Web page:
Thursday, November 6, 2008

The Diamond of Darkhold by Jeanne DuPrau

The Diamond of Darkhold by Jeanne DuPrau
Reviewed by Sheila Jones (Greenridge Chronicles)

When I first picked up The Diamond of Darkhold, I knew nothing about The City of Ember , or indeed any of the other titles in Jeanne DuPrau’s Ember series. I looked at the cover (which, judging from the bland frontispiece, seemed more intent on advertising the upcoming film) and thought “Hmmm.”

Then I started the first chapter, The Vault:

“Around the middle of the twenty-first century, when it seemed that a great catastrophe was about to engulf the world, an underground city was built as a last refuge for the human race. It was called the city of Ember.”

Okay, I thought, post-apocalyptic fiction. Fun. I read on:

“When the people emerge from the city,” [the builder] said, “they will find themselves in a devastated world.”
“Unfortunately true,” said his assistant.

The Builder and his assistant cook up a plan to stock some essential “head start” articles for the people of this city, to be hidden in a vault in a hillside near to where they would emerge, when the Earth is once again safe to roam about on. Only one catch:

The people of Ember came out of their underground city somewhat later than planned. Because they were in a state of bewilderment and exhaustion when they emerged, and because trees had grown up where trees hadn’t been before, they failed to notice the door to the vault.

Oh darn. They missed the vault for the trees. But wait, someone else finds the vault. Someone who is obviously unsuitable. Someone who can’t read and has a bad temper. And thus begins The Diamond of Darkhold.

I should start by saying that I don’t believe you need to have read the first three books in this series. It will help for some of the more obscure-and-never-explained-even-at-the-end moments, but most of what you need is in that initial chapter: apocalyptic events threaten Earth, quick-thinking and very anonymous people develop a secret underground city and stock it with food, greenhouses, clothing, and buildings, not to mention a generator to power this underground city for at least 200 years, then lead selected adults and infants down to the city, where they are to form a new society, one to survive the apocalypse. Of course, I say this because I read Darkhold first, instead of last, but there was never a moment when I thought “Ugh, I wish I’d read the others before this one.” Never.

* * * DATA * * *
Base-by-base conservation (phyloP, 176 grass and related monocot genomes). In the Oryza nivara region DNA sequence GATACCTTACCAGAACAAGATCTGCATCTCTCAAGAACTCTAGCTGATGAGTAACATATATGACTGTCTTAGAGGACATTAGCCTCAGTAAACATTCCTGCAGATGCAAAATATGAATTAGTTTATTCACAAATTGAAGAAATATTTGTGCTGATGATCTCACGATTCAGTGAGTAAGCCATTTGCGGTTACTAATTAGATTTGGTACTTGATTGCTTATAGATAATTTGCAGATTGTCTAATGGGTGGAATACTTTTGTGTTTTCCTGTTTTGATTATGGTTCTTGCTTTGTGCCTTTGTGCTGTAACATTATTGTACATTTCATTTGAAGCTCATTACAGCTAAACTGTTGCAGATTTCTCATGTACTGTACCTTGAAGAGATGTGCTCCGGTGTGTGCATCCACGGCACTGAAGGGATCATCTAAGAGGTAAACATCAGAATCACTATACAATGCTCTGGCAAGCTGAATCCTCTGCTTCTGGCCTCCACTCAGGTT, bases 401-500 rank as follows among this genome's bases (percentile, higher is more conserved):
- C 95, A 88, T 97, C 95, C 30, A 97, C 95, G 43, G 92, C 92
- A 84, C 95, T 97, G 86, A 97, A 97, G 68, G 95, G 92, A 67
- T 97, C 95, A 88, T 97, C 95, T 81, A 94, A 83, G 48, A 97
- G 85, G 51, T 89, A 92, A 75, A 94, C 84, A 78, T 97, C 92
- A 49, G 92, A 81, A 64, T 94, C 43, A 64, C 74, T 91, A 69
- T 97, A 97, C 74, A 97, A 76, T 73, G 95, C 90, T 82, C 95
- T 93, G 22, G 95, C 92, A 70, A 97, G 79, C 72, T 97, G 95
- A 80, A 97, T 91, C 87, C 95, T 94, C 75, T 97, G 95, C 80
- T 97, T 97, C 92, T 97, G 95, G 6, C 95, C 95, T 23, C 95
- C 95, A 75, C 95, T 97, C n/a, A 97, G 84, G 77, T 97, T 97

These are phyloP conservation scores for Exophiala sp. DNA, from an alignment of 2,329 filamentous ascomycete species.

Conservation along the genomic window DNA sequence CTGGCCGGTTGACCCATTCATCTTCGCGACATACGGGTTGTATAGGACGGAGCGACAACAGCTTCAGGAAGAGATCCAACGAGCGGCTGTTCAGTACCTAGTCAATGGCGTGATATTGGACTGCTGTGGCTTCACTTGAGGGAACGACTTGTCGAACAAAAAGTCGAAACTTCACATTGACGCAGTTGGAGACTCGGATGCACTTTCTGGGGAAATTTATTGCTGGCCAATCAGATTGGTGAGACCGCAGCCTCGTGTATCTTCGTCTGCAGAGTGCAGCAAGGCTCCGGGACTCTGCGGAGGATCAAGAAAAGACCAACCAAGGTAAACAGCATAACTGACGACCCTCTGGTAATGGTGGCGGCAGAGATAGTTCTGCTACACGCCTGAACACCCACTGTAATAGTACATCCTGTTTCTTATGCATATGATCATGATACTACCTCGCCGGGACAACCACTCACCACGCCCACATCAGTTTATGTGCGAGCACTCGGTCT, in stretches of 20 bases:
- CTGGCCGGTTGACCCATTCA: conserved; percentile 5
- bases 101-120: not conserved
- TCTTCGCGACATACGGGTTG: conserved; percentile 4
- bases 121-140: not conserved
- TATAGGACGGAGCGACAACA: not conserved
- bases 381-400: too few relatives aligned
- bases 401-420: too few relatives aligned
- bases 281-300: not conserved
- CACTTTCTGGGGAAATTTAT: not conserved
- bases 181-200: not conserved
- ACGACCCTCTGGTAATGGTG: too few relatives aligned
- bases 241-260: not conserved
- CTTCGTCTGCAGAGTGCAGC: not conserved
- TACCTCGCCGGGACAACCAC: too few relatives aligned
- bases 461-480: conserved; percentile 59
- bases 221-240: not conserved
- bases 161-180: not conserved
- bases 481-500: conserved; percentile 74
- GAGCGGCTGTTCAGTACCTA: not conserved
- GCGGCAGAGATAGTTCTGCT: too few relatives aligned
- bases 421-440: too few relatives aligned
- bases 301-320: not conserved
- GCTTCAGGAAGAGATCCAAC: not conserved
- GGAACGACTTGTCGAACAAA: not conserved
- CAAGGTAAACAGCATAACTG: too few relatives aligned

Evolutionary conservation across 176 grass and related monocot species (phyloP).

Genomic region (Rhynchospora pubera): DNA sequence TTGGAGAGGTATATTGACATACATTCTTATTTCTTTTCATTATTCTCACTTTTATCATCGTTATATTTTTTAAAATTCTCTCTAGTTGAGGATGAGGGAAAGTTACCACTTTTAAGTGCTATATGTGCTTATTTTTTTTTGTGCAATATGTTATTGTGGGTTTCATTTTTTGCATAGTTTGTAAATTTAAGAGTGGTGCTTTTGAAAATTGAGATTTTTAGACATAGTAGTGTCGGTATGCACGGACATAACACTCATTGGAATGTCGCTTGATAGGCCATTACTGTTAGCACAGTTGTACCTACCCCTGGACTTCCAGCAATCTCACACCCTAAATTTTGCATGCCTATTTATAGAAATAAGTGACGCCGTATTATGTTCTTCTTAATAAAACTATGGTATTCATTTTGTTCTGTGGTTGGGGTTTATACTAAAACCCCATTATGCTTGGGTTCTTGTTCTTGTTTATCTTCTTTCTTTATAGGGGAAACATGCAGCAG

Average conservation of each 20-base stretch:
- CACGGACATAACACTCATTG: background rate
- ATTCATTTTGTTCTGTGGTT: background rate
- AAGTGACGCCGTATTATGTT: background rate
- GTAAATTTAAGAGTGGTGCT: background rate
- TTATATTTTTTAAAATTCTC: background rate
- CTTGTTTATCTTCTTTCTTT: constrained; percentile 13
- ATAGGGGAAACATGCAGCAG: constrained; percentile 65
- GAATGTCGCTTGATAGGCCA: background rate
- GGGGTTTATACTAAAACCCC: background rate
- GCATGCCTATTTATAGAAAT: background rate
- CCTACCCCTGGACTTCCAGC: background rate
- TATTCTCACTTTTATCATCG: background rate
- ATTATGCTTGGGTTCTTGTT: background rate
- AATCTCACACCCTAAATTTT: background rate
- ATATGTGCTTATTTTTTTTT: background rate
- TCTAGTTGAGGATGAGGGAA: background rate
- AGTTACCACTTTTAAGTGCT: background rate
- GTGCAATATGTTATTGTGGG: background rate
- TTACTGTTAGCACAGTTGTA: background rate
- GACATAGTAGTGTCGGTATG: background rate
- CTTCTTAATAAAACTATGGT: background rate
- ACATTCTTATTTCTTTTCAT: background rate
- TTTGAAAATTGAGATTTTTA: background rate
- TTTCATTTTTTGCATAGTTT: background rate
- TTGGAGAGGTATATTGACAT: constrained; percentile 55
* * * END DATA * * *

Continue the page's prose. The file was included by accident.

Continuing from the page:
Darkhold takes up the story several months after the people of Ember have emerged from what we are told was a malfunctioning and slowly dying city. The people of Ember are not the only people to have survived the apocalypse, though; shortly after emerging they come across a town called Sparks, with a small but determined group of inhabitants living a hardscrabble life, and the Emberites set to work to assimilate into the sometimes resentful town. Life is hard for everyone, and more so for the Emberites, not having experienced things like wind and rain and cold. Plus, they didn’t bring much with them when they left Ember, and the people of Sparks are at times ambivalent about sharing what little they have. People get sick, people die, crops fail, and there is no real medicine to speak of. Someone needs to do something, and fortunately, someone does. Someone from the city of Ember. This is the story of The Diamond of Darkhold.

I was quite enchanted with this book. In fact, I could hardly put it down, it was so gripping. DuPrau has a clear, crisp style that details in the sparest of ways, leaving one with the feeling that the reading was like having been on a roller coaster. The action moves along briskly, never lingering, the characters are vivid, their dialogue genuine, and even the bleakest moments zip along with a sort of breathlessness. I was left with the feeling that I’d just read a book written by an old pro.

And when I’d finished it, I went immediately to the library and took out The City of Ember .

What Other Bloggers Are Saying:

Wands and Worlds:
"There's plenty of excitement and suspense and adventure. And I really liked that what they found in Ember was different than what they - and the reader - expected. Fans of the Ember series will definitely want to read it. " (read more...)

A Patchwork of Books:
"A few new characters make their way into the ever exciting mix, as do all the favorites, in what turned out to be a pretty great adventure. The beginning moved slightly slower than I typically enjoy, but being a fourth book in a series a lot of back information was given for possible newcomers to the books. " (read more...) "
There is some action with the adventure, and the author places an emphasis on teamwork, creative thinking, and the acceptance of each other. " (read more...)

Becky's Book Reviews:
"While The People of Sparks and The Prophet of Yonwood are more about ideas and philosophies, this one is pure action and adventure." (read more...) Also see an interview with the author at Becky's Book Reviews.

More Info:
  • Reading level: Ages 9-12
  • Hardcover: 304 pages
  • Publisher: Random House Books for Young Readers (August 26, 2008)
  • Language: English
  • ISBN-10: 0375855718
  • ISBN-13: 978-0375855719
  • Source: Review copy from publisher
Other Ember Books in the series:

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